Here in Bucks, we’re often blessed with the finest theatre productions coming straight to our front door. Willy Russell’s Blood Brothers is a mainstay of British Theatre and the West End, and has just finished a run at Wycombe Swan that will live long in the memory.
Before arriving at the Wycombe Swan for the opening night of the run of Blood Brothers, I knew literally nothing about the show. I’d certainly never seen it, but I didn’t even have an inkling as to the story, context or the sheer tragedy that would profoundly impact me by the end of the evening.
Set in Liverpool in the 1960s through to the early 1980s, Blood Brothers follows the life of Mrs Johnstone and her twin sons whom are separated at birth due to her economic inability to raise them both. However, in the opening scene, the narrator, a conscience/ devil-like character portrayed superbly by Robbie Scotcher, lays down a dramatic and tragic gauntlet that haunts the rest of the story. As the plot progresses and the children grow up, the innocence of their childish games starts to be tainted by choices made by the adults many years before.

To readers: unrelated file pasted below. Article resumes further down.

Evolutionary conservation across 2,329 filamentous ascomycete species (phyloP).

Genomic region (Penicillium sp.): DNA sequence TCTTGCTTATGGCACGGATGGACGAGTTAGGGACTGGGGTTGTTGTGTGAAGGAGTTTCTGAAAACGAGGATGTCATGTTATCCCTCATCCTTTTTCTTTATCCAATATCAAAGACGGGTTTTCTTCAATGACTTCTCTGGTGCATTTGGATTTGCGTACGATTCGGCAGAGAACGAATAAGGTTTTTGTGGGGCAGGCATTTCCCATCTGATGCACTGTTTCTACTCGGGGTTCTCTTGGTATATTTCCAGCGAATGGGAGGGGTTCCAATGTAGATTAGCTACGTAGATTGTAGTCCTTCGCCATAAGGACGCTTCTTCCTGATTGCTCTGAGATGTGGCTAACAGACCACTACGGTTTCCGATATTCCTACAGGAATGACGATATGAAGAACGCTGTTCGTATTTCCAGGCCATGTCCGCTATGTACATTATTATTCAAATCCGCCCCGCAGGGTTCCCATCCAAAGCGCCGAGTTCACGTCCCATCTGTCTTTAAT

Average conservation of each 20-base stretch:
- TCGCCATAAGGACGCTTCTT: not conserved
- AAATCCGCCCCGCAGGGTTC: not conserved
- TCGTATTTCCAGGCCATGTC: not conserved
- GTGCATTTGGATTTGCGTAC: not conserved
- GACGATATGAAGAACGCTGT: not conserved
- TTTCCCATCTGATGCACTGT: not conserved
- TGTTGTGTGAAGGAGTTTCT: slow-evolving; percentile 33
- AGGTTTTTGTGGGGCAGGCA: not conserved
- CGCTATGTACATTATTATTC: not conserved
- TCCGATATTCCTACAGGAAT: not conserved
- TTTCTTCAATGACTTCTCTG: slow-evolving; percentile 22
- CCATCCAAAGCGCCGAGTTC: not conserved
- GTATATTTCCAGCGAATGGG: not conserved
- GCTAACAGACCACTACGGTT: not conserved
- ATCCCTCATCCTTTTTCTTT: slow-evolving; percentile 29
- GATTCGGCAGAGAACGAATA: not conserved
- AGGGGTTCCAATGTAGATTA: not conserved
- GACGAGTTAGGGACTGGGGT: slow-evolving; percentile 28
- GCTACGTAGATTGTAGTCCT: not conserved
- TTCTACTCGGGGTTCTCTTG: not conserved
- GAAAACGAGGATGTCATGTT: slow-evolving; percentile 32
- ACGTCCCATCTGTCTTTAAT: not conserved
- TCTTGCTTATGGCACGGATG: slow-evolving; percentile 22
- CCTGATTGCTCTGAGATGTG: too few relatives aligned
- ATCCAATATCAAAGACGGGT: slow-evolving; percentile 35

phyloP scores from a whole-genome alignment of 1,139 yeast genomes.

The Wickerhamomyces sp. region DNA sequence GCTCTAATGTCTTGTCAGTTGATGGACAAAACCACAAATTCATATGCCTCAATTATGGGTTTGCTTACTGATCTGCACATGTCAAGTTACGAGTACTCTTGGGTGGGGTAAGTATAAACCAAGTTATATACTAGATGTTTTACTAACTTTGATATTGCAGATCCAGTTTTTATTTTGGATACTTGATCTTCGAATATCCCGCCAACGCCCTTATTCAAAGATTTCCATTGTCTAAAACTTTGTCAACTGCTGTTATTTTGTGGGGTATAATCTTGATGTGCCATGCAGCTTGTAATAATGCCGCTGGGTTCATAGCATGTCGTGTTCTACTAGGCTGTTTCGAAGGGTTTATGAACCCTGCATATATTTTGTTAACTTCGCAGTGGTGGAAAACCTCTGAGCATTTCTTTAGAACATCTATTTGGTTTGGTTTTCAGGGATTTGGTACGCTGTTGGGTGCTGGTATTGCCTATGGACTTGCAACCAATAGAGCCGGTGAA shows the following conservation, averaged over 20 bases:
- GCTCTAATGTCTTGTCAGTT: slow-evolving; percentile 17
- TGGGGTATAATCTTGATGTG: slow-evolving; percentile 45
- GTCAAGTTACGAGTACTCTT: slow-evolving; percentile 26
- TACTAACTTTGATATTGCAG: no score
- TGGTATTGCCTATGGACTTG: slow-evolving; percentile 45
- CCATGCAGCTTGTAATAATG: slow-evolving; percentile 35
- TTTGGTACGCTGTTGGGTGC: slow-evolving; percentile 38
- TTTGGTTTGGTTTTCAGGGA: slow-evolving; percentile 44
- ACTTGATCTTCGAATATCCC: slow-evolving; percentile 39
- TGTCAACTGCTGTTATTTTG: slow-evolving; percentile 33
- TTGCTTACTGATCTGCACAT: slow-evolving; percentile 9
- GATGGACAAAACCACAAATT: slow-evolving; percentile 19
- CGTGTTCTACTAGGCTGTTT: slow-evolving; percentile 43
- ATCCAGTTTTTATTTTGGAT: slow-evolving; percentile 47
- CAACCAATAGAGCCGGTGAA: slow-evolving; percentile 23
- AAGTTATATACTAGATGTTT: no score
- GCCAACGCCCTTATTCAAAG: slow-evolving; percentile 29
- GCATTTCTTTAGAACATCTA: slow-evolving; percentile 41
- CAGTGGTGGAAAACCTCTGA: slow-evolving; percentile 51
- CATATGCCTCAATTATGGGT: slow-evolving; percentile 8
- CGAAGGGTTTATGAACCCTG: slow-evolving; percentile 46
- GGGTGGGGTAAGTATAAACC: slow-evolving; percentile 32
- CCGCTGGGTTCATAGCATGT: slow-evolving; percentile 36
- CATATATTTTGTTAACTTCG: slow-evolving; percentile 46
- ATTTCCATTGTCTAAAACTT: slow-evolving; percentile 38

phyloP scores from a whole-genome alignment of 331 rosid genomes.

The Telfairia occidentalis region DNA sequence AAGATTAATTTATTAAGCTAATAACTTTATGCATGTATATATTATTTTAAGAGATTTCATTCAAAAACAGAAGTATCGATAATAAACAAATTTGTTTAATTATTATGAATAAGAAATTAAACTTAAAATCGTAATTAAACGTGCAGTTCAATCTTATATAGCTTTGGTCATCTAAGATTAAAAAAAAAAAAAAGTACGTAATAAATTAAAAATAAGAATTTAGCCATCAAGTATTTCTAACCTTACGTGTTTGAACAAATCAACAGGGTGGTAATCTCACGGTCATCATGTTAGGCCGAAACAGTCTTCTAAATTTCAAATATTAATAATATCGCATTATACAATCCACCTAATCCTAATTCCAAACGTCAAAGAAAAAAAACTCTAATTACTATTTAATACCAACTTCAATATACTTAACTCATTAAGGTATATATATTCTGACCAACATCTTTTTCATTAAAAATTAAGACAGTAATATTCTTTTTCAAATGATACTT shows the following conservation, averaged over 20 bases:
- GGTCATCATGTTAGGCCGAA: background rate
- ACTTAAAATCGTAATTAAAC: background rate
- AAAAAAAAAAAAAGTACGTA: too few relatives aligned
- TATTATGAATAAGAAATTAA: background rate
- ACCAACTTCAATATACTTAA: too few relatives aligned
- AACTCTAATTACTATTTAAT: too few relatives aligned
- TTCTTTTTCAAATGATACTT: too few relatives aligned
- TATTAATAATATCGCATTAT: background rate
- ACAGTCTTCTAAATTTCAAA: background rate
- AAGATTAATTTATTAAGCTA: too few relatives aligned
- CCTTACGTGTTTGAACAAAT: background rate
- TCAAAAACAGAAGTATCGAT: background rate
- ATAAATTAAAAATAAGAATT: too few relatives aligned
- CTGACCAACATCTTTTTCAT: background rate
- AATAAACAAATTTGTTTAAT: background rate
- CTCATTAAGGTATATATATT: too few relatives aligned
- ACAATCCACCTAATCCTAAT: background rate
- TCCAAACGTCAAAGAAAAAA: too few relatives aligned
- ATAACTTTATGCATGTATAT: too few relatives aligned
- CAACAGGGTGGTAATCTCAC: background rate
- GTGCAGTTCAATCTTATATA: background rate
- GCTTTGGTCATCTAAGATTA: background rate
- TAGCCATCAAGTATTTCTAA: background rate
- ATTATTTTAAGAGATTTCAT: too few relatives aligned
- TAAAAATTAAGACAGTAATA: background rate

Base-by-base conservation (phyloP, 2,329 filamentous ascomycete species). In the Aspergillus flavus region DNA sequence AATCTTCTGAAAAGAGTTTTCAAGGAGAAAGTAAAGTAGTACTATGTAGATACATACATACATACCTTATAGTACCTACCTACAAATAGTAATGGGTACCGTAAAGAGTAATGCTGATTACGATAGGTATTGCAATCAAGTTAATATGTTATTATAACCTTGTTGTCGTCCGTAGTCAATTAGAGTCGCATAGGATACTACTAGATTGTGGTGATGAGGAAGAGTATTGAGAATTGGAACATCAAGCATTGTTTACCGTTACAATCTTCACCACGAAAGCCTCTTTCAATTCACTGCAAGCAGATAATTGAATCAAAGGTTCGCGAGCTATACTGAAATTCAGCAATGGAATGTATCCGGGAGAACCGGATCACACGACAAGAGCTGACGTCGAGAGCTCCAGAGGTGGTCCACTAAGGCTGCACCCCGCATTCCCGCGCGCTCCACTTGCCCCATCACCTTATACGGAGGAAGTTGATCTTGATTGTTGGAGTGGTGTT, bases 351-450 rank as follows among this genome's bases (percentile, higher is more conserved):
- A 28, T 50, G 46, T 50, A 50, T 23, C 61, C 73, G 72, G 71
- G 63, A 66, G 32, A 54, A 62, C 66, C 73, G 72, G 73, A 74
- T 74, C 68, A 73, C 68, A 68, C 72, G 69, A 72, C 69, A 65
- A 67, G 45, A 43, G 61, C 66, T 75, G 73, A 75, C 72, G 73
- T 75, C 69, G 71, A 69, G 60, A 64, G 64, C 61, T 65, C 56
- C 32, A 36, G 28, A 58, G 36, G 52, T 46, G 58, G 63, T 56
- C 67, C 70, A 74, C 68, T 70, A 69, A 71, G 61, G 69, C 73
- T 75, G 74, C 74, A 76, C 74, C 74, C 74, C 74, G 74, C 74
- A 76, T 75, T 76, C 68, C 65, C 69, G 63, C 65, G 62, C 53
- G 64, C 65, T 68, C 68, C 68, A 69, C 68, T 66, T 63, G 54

It’s an exploration of family, love and growing up, and was brilliantly played out with the same actors playing each character from childhood to adulthood, using subtle changes in voice and behaviour to signify age. A special mention to Sean Jones, playing Mickey, who’s shift from child to adult was especially commendable and indeed heart-breaking, so much so that even he seemed overwhelmed with the emotion of the ending during the bows.
Overall, it was funny, heart-warming and despairingly sad in equal measure, sensitively performed in a wonderful production that wouldn’t fail to move even the most stoic audience. If you ever get the chance to see it, it’s a straight-up recommendation from me.